A person’s faith is a deeply personal aspect of life, and many times the beliefs we hold become more of a priority as we get older. A study by the University of Chicago found that faith in God increases as we age, especially in those over the age of 68. It may not come as a surprise that an active faith can benefit emotional, mental, and even physical well-being. Given the impact a person’s faith can have, it becomes even more essential that an older adult is supported and encouraged in their faith journey.
Health Benefits of Faith in Older Adults
The health benefits of a strong faith are numerous, and studies examining the correlation between religion and health date back to the early 1900’s. One such study listed in the Journals of Gerontology found a link between life expectancy and religious involvement. The survey of 35,000 participants revealed an increase in life expectancy in those who considered religion very important and an even greater increase (4.38 years for women and 2.63 years for men) in those who attended religious services weekly.
Religion and spirituality also appear to help slow cognitive decline and improve quality of life for those with dementia. According to a study by International Psychogeriatrics, individuals who use their religion and faith in daily life were better able to preserve relationships, reduce or stabilize cognitive disorders, maintain hope, find purpose, and cope with their disease. Despite cognitive impairment, older adults still have a need for inner peace and comfort, which faith can provide.
A sense of belonging is a benefit of attending religious services or being part of a faith community. Relationships formed through faith practices help fight depression and loneliness, which often affects older adults. Danira Parra, chaplain at Snyder Village, says, “I do believe that faith, prayer, and connecting to God and each other is more important now than ever…especially because there is more stressing us than ever before.” Having others who are willing to pray, listen, and offer support can help a senior cope with the loss of a loved one or their own health difficulties.
Many older adults struggle with finding a sense of purpose in the later years. For those whose career or young children once occupied their time, retirement or an empty nest can feel aimless. A person’s faith can reveal a higher purpose and a desire to serve God and others. A belief in God offers hope, which can bring a positive outlook, inner peace, and satisfying joy.
“Studies show there are many health benefits in utilizing just one faith modality – that of prayer,” explains Chaplain Parra. “Benefits include stress reduction, inhibiting cortisol, increasing endorphins, lowering blood pressure, reducing the incidence of ulcers, and lifting the attitude. Given our current environment and reality, I’d say that the regular practice of faith and the disciplines that go with it – like prayer, fasting, and mediation – are more important than ever.”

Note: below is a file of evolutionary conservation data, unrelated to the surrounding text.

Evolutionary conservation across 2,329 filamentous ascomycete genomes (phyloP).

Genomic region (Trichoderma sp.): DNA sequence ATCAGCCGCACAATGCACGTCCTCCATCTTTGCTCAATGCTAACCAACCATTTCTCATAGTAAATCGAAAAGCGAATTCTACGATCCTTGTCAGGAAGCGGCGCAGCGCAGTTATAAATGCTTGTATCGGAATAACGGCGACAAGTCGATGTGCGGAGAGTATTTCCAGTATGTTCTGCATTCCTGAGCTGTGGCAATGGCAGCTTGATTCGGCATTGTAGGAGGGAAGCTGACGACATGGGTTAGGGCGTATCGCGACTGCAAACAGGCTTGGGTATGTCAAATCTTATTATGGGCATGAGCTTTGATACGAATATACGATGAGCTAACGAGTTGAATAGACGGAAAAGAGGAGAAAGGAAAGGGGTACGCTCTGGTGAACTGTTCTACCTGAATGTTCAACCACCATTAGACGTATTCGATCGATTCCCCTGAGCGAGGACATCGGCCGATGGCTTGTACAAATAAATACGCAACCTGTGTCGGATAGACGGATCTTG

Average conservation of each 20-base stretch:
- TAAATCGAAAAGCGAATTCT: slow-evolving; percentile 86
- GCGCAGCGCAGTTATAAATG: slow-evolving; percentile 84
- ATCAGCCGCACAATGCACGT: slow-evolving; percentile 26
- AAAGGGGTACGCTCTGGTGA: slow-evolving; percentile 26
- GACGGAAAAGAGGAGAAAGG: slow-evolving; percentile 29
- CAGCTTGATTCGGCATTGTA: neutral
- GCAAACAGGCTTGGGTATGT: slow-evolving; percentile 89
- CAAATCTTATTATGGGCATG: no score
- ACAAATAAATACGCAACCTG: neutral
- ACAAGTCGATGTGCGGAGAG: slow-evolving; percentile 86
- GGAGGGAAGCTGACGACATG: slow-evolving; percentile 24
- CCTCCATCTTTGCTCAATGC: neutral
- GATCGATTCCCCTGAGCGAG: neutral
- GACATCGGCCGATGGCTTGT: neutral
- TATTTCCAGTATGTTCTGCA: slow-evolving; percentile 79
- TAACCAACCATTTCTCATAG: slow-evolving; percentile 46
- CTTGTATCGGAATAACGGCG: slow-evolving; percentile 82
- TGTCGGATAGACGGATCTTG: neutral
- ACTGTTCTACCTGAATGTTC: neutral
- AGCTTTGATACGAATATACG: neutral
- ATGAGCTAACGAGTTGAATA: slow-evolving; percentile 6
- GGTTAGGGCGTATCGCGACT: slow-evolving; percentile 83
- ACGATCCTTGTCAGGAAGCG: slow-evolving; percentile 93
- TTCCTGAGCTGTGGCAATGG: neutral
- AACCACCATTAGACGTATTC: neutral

Spiritual Needs of Older Adults
Researcher Nancy C. Kehoe, RSCJ, Ph.D., has done extensive studies to identify fourteen spiritual needs of older adults. Among them are a need for meaning, purpose, and hope; a need for support in dealing with loss; a need for personal dignity and sense of worthiness; a need for unconditional love; and a need to love and serve others.
The importance of meeting spiritual needs can often be overlooked, but the benefits of faith on whole-body wellness are evident and effort should be made to meet these needs. If your loved one has difficulty getting to church or a Bible study because of mobility issues, offer to drive them or arrange transportation. If it becomes too difficult for them to leave their home, consider offering to read Scripture to them, do a Bible study with them, or ask a pastor or priest to visit them.
For those considering a move to a senior living community, choosing one that is faith-based or has a religious affiliation can help meet the spiritual needs of those whose faith is important to them. Snyder Village in Metamora, IL, is a Christian-based organization whose mission is “to provide for the physical, emotional and spiritual needs of others in a loving, dignified and Christian atmosphere.” Spiritual needs are met through campus Bible studies and devotionals, hymn sings, Protestant and Catholic chapel services, and a campus chaplain. However, Snyder Village is not associated with a particular denomination, and residents are welcomed regardless of religious affiliation.
It’s important to not overlook an older adult’s spiritual needs, even if mobility or health challenges are present. “Remember that because God is everywhere, it doesn’t take being in a special place or time to exercise your faith,” says Chaplain Parra. “You can pray anywhere, anytime. And just as with physical exercise – the more you do it, the stronger, more fit you will be.”
Snyder Village in Metamora is a Life Plan Community that offers independent living, assisted living, memory care programs, skilled nursing care, therapy, and home care. For more information, call (309) 367-4300 or visit www.snydervillage.com.